Then take it beyond statistics and make it personal for your team. Share pictures from past events while you are talking about these statistics to help volunteers put a face to a number. Share stories or specific examples of how God moved in the lives of the children in your ministry over the past year and remind volunteers that they play a part in a child’s story of faith. Record a video of a child sharing their testimony or ask a child to speak at your training and share their faith in person.
Whether they’re rocking a baby and telling them about Jesus, leading the kids through a Bible game, or helping a preteen answer a tough question about God, your volunteers are making an impact on a child’s life that will have life-long and eternal effects. Your volunteers have a personal impact on a child and a global effect on the future. In children’s ministry, we have the opportunity to engage kids’ hearts and expose them to the gospel when they are most open to it. The time and effort volunteers give on a Sunday morning or a Wednesday night helps to change kids’ lives and soften their hearts toward God. And volunteers need to be reminded of this. Often.
Inspire your volunteers with the importance of their role and remind them consistently of their purpose, both at annual trainings and throughout the year. Highlighting why they serve not only increases volunteer retention but heightens volunteer passion and effectiveness too.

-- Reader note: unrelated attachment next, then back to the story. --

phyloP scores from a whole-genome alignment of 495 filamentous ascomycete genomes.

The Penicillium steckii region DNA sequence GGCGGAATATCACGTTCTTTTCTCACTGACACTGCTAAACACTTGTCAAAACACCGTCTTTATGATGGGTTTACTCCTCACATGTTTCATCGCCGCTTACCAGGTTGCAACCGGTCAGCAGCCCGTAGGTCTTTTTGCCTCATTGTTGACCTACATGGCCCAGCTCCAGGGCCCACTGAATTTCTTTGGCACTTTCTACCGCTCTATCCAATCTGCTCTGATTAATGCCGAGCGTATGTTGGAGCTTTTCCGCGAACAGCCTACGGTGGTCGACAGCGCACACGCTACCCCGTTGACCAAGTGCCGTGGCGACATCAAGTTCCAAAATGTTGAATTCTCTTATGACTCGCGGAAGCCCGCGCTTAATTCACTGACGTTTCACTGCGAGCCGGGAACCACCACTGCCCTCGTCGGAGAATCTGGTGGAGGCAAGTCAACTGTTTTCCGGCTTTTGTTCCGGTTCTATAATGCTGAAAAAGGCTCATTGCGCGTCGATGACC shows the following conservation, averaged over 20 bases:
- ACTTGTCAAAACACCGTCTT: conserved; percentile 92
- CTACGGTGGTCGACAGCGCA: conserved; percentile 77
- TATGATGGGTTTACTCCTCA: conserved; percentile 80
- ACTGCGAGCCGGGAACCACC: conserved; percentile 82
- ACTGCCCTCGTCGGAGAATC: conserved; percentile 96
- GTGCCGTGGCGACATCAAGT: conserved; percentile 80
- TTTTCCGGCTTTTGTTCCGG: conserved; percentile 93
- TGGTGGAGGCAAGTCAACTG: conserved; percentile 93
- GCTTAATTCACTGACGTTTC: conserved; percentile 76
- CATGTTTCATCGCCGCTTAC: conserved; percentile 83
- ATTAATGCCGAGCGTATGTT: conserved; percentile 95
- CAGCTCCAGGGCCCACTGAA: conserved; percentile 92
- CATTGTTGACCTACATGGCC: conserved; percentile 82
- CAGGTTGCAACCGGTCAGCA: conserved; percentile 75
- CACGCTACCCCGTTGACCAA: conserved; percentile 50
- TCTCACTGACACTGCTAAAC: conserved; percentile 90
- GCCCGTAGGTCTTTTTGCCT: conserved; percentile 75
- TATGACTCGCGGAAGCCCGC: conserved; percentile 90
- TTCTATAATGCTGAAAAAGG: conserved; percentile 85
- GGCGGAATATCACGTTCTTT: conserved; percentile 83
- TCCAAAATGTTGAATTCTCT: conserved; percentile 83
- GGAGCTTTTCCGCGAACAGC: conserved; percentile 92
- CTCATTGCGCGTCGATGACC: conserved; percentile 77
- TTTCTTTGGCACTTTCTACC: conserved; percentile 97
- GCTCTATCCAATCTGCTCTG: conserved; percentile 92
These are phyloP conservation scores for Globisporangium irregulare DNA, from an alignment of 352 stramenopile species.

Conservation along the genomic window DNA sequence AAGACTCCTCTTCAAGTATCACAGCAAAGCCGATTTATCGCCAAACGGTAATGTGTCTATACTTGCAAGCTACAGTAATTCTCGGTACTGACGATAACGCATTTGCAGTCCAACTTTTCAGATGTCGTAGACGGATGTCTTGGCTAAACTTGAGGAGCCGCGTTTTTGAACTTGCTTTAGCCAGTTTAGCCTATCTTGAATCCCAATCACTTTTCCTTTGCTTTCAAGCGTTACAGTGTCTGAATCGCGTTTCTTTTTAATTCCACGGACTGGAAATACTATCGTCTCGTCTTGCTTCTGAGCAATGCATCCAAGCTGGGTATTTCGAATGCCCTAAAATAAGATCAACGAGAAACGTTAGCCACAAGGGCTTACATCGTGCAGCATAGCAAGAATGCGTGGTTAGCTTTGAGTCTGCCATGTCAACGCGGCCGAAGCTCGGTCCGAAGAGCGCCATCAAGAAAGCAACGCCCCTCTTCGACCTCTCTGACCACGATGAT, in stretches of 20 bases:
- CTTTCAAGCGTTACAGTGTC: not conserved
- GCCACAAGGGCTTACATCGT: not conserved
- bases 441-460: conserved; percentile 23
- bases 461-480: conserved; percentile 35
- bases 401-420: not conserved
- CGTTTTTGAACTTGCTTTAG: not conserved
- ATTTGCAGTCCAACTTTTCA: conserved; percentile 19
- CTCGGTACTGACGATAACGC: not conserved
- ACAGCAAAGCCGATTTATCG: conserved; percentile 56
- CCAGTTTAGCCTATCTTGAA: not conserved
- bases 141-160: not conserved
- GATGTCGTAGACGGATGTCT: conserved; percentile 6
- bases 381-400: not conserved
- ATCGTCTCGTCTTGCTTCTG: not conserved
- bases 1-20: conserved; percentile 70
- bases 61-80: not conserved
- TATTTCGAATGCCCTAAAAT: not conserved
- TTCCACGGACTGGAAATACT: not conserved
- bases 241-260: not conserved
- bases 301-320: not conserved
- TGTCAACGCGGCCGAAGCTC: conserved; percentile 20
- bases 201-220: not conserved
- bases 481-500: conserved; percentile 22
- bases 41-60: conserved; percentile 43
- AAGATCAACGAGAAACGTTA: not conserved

While preparing volunteers covers more general ministry information, equipping them becomes more personal to each unique volunteer. This aspect of training digs deeper into the specifics of their individual role and provides them with the tools they need to accomplish a particular ministry function or task. That means training them on the specific curriculum they will use, providing child development information for the age group they will serve, and going over any tools or policies they need (like diaper changing procedures or how to use the projector in their classroom). Your greeter team will require different training than your nursery team, who will need different training from your preteen team. Equipping may look like separate emails for each team or special time(s) during annual training where the teams meet individually. Providing targeted training for different ministry areas sets up your volunteers for success when they serve.
Equipping volunteers not only relates to their specific roles within the ministry but also addresses the individual gifts of each unique volunteer. Are your volunteers serving in a position where their gifts will thrive or are they just filling a hole? To help our volunteers serve to the best of their abilities, we have to know them. We have to recognize their personal strengths and passions. For those of you with teams of 100+ volunteers, that can seem daunting, but I encourage you to tap into your key leaders as relationship-builders too. Every volunteer should feel known by a key leader in your ministry, whether that is you or someone else, so you can equip them according to their unique gifts. Equipping volunteers provides the information, tools, and specific coaching they need to be successful in your ministry.
Effective volunteer training should prepare your volunteers with the basics, inspire them with the importance of their role, and equip them to be rockstar leaders in their unique position.
This post is an excerpt from my chapter in the latest KidMin Nation book – Rock Stars: Inspiring a Team of Unstoppable Volunteers. Order your own copy of the book here.
This post is part of our Admin April: Volunteers series, a month full of resources, strategies, and tips for leading your volunteer team well. See the full month’s offerings and ideas here.